How do Temperature and Wind affect Evaporation?
Clouds form in low pressure zones because as hot air rises it carries moisture with it. This moisture is called water vapor and as it cools it forms droplets of water that join together and cause clouds. Most of the water vapor comes from water on earth evaporating and rising with the air. What are some of the things that cause evaporation? How do wind and heat affect how fast water evaporates? This experiment explores the effects of wind and heat on evaporation.
- 4 kitchen sponges (all the same size)
- Desk lamp or trouble light with an incandescent light bulb (or any bulb that produces heat)
- An electric fan
- Measuring cup
- A journal to record your findings
- Write down your predictions about which sponges will dry faster and why you think so.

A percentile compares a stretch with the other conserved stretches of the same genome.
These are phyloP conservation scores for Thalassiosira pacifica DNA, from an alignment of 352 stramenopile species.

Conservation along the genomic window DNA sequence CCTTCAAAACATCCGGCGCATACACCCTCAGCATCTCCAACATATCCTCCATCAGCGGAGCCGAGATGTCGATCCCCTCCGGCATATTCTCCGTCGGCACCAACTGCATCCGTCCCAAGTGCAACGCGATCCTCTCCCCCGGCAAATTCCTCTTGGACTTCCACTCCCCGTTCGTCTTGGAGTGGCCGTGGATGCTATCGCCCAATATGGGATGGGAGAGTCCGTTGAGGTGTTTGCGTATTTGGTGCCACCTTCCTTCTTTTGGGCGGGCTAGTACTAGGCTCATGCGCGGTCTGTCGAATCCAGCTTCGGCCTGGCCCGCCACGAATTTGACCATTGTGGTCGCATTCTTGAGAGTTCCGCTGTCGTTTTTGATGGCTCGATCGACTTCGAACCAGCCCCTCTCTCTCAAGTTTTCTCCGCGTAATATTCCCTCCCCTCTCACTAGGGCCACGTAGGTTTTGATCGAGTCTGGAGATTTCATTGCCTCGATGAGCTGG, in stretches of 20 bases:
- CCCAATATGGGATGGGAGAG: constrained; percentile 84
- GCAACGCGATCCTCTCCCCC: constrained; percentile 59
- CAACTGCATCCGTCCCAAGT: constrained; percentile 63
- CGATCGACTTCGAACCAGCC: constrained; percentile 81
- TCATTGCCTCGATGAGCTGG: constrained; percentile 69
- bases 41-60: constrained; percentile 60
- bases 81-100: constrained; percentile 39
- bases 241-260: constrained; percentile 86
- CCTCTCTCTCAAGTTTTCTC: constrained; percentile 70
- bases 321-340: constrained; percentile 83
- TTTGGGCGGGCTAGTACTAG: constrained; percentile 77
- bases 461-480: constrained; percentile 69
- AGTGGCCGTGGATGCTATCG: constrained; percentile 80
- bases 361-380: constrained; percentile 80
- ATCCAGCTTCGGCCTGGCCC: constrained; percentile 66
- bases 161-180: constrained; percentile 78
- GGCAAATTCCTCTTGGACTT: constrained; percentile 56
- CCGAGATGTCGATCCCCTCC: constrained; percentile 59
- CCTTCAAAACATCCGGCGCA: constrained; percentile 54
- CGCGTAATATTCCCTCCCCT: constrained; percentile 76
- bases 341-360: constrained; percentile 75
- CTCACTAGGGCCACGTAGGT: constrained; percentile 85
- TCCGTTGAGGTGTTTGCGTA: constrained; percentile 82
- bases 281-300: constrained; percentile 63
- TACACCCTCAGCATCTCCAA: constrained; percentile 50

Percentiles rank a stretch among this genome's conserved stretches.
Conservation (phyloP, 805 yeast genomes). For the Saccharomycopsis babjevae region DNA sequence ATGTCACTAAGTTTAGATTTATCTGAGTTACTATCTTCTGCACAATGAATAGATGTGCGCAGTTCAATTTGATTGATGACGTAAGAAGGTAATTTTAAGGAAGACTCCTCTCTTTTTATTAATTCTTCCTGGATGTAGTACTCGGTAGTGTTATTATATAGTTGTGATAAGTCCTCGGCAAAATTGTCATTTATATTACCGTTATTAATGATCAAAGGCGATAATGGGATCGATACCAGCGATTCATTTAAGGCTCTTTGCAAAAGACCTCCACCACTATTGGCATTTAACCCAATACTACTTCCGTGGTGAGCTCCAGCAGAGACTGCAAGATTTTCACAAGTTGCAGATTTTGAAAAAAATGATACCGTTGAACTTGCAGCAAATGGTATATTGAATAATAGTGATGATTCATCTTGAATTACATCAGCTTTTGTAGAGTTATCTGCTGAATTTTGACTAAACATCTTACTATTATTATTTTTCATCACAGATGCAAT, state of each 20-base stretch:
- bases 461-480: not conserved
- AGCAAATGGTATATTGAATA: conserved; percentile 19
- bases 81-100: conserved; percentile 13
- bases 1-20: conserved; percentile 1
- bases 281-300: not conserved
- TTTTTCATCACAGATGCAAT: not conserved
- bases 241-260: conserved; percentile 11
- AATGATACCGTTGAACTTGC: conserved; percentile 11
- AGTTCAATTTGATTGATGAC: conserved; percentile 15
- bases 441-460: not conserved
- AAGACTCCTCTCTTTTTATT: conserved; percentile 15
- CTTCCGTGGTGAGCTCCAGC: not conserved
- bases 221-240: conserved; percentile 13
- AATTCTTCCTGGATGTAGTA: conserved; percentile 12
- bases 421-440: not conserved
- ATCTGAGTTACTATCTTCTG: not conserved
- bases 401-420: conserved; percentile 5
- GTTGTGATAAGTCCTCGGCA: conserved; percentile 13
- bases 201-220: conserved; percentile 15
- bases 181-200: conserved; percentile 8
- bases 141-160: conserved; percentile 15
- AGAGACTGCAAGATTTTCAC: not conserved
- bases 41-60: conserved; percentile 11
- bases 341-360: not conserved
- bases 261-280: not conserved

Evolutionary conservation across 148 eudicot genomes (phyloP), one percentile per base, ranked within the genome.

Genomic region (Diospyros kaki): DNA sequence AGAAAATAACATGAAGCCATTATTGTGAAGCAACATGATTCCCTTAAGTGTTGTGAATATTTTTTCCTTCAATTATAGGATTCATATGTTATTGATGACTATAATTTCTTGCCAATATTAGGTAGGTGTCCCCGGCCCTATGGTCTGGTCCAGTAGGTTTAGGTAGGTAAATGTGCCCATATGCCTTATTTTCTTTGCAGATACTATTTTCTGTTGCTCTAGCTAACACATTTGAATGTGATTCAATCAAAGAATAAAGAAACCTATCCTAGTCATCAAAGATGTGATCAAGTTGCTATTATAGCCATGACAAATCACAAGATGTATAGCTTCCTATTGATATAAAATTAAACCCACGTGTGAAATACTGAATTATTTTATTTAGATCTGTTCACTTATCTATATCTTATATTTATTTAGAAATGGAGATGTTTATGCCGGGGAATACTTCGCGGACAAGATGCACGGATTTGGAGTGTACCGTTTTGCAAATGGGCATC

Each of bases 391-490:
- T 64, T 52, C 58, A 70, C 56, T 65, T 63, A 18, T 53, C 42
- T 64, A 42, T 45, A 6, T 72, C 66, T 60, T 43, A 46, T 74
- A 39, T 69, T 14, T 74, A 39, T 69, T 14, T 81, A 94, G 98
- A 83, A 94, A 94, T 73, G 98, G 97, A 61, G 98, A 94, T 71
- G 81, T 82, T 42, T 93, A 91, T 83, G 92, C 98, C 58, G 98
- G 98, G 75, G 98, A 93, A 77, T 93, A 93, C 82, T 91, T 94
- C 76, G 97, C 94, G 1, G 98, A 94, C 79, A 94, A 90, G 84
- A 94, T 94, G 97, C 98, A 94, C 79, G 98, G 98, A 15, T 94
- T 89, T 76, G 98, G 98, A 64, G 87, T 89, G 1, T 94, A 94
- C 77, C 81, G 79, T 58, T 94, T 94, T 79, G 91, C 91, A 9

- Take two of the kitchen sponges and pour exactly the same amount of water on each (make sure that you use enough to completely soak the sponges).
- Place one of your sponges directly under the desk light (or trouble light) and turn it on with the light source around 8 to 10 inches above the sponge.
- Place the other sponge somewhere nearby, but away from the heat source.
- Take the other two sponges and repeat step 1.
- Place one sponge in front of an electric fan and turn it on.
- Place the other sponge away from the fan at room temperature.
- Check on your sponges periodically and record how they are drying. When a sponge is dry, record which sponge dried first and how long it took. Keep checking on the other sponges and record your findings as they dry.
Which sponge dried first? How long did it take? Did heat or wind cause the sponge to dry more quickly? Were your predictions right?